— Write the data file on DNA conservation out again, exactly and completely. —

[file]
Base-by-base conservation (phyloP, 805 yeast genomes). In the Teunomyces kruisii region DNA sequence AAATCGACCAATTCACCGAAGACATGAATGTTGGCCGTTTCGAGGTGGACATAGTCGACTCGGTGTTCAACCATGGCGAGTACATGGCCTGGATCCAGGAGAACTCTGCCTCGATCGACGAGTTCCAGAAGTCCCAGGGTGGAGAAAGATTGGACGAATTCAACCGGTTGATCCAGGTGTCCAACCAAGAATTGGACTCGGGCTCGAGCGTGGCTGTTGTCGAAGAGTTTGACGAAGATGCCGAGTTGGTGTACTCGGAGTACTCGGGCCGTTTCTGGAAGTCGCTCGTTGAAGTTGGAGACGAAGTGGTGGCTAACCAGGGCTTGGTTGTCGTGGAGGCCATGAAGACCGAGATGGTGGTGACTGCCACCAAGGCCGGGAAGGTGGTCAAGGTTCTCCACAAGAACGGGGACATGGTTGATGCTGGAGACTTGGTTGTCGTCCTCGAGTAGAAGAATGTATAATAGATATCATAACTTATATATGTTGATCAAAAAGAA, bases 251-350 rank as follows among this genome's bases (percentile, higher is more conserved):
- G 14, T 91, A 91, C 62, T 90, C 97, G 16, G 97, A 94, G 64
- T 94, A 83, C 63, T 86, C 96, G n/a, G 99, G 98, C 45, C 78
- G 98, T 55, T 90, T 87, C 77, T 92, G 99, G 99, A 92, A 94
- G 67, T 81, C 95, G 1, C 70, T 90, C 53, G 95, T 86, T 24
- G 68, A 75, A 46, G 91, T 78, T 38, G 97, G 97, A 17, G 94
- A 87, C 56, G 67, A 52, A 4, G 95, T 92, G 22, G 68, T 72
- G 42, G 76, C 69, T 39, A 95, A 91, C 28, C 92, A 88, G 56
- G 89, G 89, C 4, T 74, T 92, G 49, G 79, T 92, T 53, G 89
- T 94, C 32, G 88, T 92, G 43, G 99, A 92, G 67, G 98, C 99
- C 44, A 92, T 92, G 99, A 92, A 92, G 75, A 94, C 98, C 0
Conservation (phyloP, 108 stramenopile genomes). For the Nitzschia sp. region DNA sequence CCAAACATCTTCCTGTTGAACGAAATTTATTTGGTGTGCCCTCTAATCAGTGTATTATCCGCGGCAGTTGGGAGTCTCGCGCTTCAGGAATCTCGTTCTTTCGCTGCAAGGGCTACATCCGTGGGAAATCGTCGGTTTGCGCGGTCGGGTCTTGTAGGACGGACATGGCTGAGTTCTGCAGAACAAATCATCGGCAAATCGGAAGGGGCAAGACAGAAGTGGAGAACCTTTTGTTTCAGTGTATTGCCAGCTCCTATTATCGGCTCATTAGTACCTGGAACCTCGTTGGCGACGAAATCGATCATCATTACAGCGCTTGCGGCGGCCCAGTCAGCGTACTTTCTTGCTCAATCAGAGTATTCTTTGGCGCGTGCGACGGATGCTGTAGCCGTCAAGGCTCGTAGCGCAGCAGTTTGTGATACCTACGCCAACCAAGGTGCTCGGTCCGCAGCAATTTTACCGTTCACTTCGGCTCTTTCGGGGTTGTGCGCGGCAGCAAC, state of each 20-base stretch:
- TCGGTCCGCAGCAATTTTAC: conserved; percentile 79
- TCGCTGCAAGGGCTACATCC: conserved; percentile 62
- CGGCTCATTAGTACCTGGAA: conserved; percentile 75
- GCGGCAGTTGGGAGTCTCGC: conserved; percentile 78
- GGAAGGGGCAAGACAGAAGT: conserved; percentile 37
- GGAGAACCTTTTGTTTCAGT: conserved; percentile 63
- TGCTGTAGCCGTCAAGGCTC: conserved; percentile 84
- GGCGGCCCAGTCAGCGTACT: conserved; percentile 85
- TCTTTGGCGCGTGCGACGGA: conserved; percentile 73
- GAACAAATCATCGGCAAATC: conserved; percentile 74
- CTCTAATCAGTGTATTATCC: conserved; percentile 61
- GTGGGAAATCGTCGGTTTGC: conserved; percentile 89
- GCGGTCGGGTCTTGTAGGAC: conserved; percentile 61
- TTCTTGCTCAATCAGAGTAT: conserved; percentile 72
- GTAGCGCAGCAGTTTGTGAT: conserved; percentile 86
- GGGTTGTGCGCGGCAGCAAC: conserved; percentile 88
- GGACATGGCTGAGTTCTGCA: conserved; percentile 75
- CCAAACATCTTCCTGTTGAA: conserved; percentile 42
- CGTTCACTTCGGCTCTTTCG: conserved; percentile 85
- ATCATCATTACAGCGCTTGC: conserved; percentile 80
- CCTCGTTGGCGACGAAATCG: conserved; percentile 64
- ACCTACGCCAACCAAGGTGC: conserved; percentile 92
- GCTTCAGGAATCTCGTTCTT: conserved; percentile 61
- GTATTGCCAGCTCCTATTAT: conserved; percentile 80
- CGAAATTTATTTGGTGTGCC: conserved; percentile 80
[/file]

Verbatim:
Base-by-base conservation (phyloP, 805 yeast genomes). In the Teunomyces kruisii region DNA sequence AAATCGACCAATTCACCGAAGACATGAATGTTGGCCGTTTCGAGGTGGACATAGTCGACTCGGTGTTCAACCATGGCGAGTACATGGCCTGGATCCAGGAGAACTCTGCCTCGATCGACGAGTTCCAGAAGTCCCAGGGTGGAGAAAGATTGGACGAATTCAACCGGTTGATCCAGGTGTCCAACCAAGAATTGGACTCGGGCTCGAGCGTGGCTGTTGTCGAAGAGTTTGACGAAGATGCCGAGTTGGTGTACTCGGAGTACTCGGGCCGTTTCTGGAAGTCGCTCGTTGAAGTTGGAGACGAAGTGGTGGCTAACCAGGGCTTGGTTGTCGTGGAGGCCATGAAGACCGAGATGGTGGTGACTGCCACCAAGGCCGGGAAGGTGGTCAAGGTTCTCCACAAGAACGGGGACATGGTTGATGCTGGAGACTTGGTTGTCGTCCTCGAGTAGAAGAATGTATAATAGATATCATAACTTATATATGTTGATCAAAAAGAA, bases 251-350 rank as follows among this genome's bases (percentile, higher is more conserved):
- G 14, T 91, A 91, C 62, T 90, C 97, G 16, G 97, A 94, G 64
- T 94, A 83, C 63, T 86, C 96, G n/a, G 99, G 98, C 45, C 78
- G 98, T 55, T 90, T 87, C 77, T 92, G 99, G 99, A 92, A 94
- G 67, T 81, C 95, G 1, C 70, T 90, C 53, G 95, T 86, T 24
- G 68, A 75, A 46, G 91, T 78, T 38, G 97, G 97, A 17, G 94
- A 87, C 56, G 67, A 52, A 4, G 95, T 92, G 22, G 68, T 72
- G 42, G 76, C 69, T 39, A 95, A 91, C 28, C 92, A 88, G 56
- G 89, G 89, C 4, T 74, T 92, G 49, G 79, T 92, T 53, G 89
- T 94, C 32, G 88, T 92, G 43, G 99, A 92, G 67, G 98, C 99
- C 44, A 92, T 92, G 99, A 92, A 92, G 75, A 94, C 98, C 0
Conservation (phyloP, 108 stramenopile genomes). For the Nitzschia sp. region DNA sequence CCAAACATCTTCCTGTTGAACGAAATTTATTTGGTGTGCCCTCTAATCAGTGTATTATCCGCGGCAGTTGGGAGTCTCGCGCTTCAGGAATCTCGTTCTTTCGCTGCAAGGGCTACATCCGTGGGAAATCGTCGGTTTGCGCGGTCGGGTCTTGTAGGACGGACATGGCTGAGTTCTGCAGAACAAATCATCGGCAAATCGGAAGGGGCAAGACAGAAGTGGAGAACCTTTTGTTTCAGTGTATTGCCAGCTCCTATTATCGGCTCATTAGTACCTGGAACCTCGTTGGCGACGAAATCGATCATCATTACAGCGCTTGCGGCGGCCCAGTCAGCGTACTTTCTTGCTCAATCAGAGTATTCTTTGGCGCGTGCGACGGATGCTGTAGCCGTCAAGGCTCGTAGCGCAGCAGTTTGTGATACCTACGCCAACCAAGGTGCTCGGTCCGCAGCAATTTTACCGTTCACTTCGGCTCTTTCGGGGTTGTGCGCGGCAGCAAC, state of each 20-base stretch:
- TCGGTCCGCAGCAATTTTAC: conserved; percentile 79
- TCGCTGCAAGGGCTACATCC: conserved; percentile 62
- CGGCTCATTAGTACCTGGAA: conserved; percentile 75
- GCGGCAGTTGGGAGTCTCGC: conserved; percentile 78
- GGAAGGGGCAAGACAGAAGT: conserved; percentile 37
- GGAGAACCTTTTGTTTCAGT: conserved; percentile 63
- TGCTGTAGCCGTCAAGGCTC: conserved; percentile 84
- GGCGGCCCAGTCAGCGTACT: conserved; percentile 85
- TCTTTGGCGCGTGCGACGGA: conserved; percentile 73
- GAACAAATCATCGGCAAATC: conserved; percentile 74
- CTCTAATCAGTGTATTATCC: conserved; percentile 61
- GTGGGAAATCGTCGGTTTGC: conserved; percentile 89
- GCGGTCGGGTCTTGTAGGAC: conserved; percentile 61
- TTCTTGCTCAATCAGAGTAT: conserved; percentile 72
- GTAGCGCAGCAGTTTGTGAT: conserved; percentile 86
- GGGTTGTGCGCGGCAGCAAC: conserved; percentile 88
- GGACATGGCTGAGTTCTGCA: conserved; percentile 75
- CCAAACATCTTCCTGTTGAA: conserved; percentile 42
- CGTTCACTTCGGCTCTTTCG: conserved; percentile 85
- ATCATCATTACAGCGCTTGC: conserved; percentile 80
- CCTCGTTGGCGACGAAATCG: conserved; percentile 64
- ACCTACGCCAACCAAGGTGC: conserved; percentile 92
- GCTTCAGGAATCTCGTTCTT: conserved; percentile 61
- GTATTGCCAGCTCCTATTAT: conserved; percentile 80
- CGAAATTTATTTGGTGTGCC: conserved; percentile 80